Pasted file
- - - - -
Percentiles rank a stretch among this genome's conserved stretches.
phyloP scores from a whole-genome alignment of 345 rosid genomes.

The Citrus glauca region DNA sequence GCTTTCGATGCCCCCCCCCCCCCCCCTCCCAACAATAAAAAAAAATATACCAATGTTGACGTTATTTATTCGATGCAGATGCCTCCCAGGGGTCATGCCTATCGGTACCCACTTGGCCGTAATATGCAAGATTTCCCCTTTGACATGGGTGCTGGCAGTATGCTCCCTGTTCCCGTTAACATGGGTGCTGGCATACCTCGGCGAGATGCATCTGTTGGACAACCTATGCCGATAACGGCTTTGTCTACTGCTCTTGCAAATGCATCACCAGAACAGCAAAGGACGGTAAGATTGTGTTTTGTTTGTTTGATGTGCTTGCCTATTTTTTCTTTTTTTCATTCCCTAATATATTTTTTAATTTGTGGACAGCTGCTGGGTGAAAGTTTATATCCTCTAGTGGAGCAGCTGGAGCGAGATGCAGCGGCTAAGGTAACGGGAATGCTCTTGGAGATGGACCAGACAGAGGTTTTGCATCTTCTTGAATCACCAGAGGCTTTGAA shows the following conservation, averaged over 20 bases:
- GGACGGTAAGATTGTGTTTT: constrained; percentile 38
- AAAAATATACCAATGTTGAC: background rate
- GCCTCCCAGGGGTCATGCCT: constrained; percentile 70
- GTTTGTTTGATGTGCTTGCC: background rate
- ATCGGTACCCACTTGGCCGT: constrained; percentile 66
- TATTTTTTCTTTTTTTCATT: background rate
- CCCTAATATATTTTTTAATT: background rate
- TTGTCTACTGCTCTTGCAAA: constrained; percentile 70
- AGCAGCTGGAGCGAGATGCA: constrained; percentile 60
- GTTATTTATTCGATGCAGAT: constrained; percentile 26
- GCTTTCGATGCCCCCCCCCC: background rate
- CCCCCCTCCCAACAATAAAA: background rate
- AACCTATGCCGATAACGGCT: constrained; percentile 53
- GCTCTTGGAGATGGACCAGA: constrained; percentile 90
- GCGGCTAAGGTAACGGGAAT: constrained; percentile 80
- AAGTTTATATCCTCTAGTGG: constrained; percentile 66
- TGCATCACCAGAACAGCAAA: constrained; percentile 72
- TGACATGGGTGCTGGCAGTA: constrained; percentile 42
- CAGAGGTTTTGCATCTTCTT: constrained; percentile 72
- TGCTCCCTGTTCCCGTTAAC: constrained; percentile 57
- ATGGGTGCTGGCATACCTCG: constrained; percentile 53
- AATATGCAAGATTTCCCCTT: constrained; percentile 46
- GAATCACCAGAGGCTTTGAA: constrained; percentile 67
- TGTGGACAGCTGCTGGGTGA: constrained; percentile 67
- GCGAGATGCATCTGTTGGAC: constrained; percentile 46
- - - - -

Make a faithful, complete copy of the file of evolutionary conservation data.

Percentiles rank a stretch among this genome's conserved stretches.
phyloP scores from a whole-genome alignment of 345 rosid genomes.

The Citrus glauca region DNA sequence GCTTTCGATGCCCCCCCCCCCCCCCCTCCCAACAATAAAAAAAAATATACCAATGTTGACGTTATTTATTCGATGCAGATGCCTCCCAGGGGTCATGCCTATCGGTACCCACTTGGCCGTAATATGCAAGATTTCCCCTTTGACATGGGTGCTGGCAGTATGCTCCCTGTTCCCGTTAACATGGGTGCTGGCATACCTCGGCGAGATGCATCTGTTGGACAACCTATGCCGATAACGGCTTTGTCTACTGCTCTTGCAAATGCATCACCAGAACAGCAAAGGACGGTAAGATTGTGTTTTGTTTGTTTGATGTGCTTGCCTATTTTTTCTTTTTTTCATTCCCTAATATATTTTTTAATTTGTGGACAGCTGCTGGGTGAAAGTTTATATCCTCTAGTGGAGCAGCTGGAGCGAGATGCAGCGGCTAAGGTAACGGGAATGCTCTTGGAGATGGACCAGACAGAGGTTTTGCATCTTCTTGAATCACCAGAGGCTTTGAA shows the following conservation, averaged over 20 bases:
- GGACGGTAAGATTGTGTTTT: constrained; percentile 38
- AAAAATATACCAATGTTGAC: background rate
- GCCTCCCAGGGGTCATGCCT: constrained; percentile 70
- GTTTGTTTGATGTGCTTGCC: background rate
- ATCGGTACCCACTTGGCCGT: constrained; percentile 66
- TATTTTTTCTTTTTTTCATT: background rate
- CCCTAATATATTTTTTAATT: background rate
- TTGTCTACTGCTCTTGCAAA: constrained; percentile 70
- AGCAGCTGGAGCGAGATGCA: constrained; percentile 60
- GTTATTTATTCGATGCAGAT: constrained; percentile 26
- GCTTTCGATGCCCCCCCCCC: background rate
- CCCCCCTCCCAACAATAAAA: background rate
- AACCTATGCCGATAACGGCT: constrained; percentile 53
- GCTCTTGGAGATGGACCAGA: constrained; percentile 90
- GCGGCTAAGGTAACGGGAAT: constrained; percentile 80
- AAGTTTATATCCTCTAGTGG: constrained; percentile 66
- TGCATCACCAGAACAGCAAA: constrained; percentile 72
- TGACATGGGTGCTGGCAGTA: constrained; percentile 42
- CAGAGGTTTTGCATCTTCTT: constrained; percentile 72
- TGCTCCCTGTTCCCGTTAAC: constrained; percentile 57
- ATGGGTGCTGGCATACCTCG: constrained; percentile 53
- AATATGCAAGATTTCCCCTT: constrained; percentile 46
- GAATCACCAGAGGCTTTGAA: constrained; percentile 67
- TGTGGACAGCTGCTGGGTGA: constrained; percentile 67
- GCGAGATGCATCTGTTGGAC: constrained; percentile 46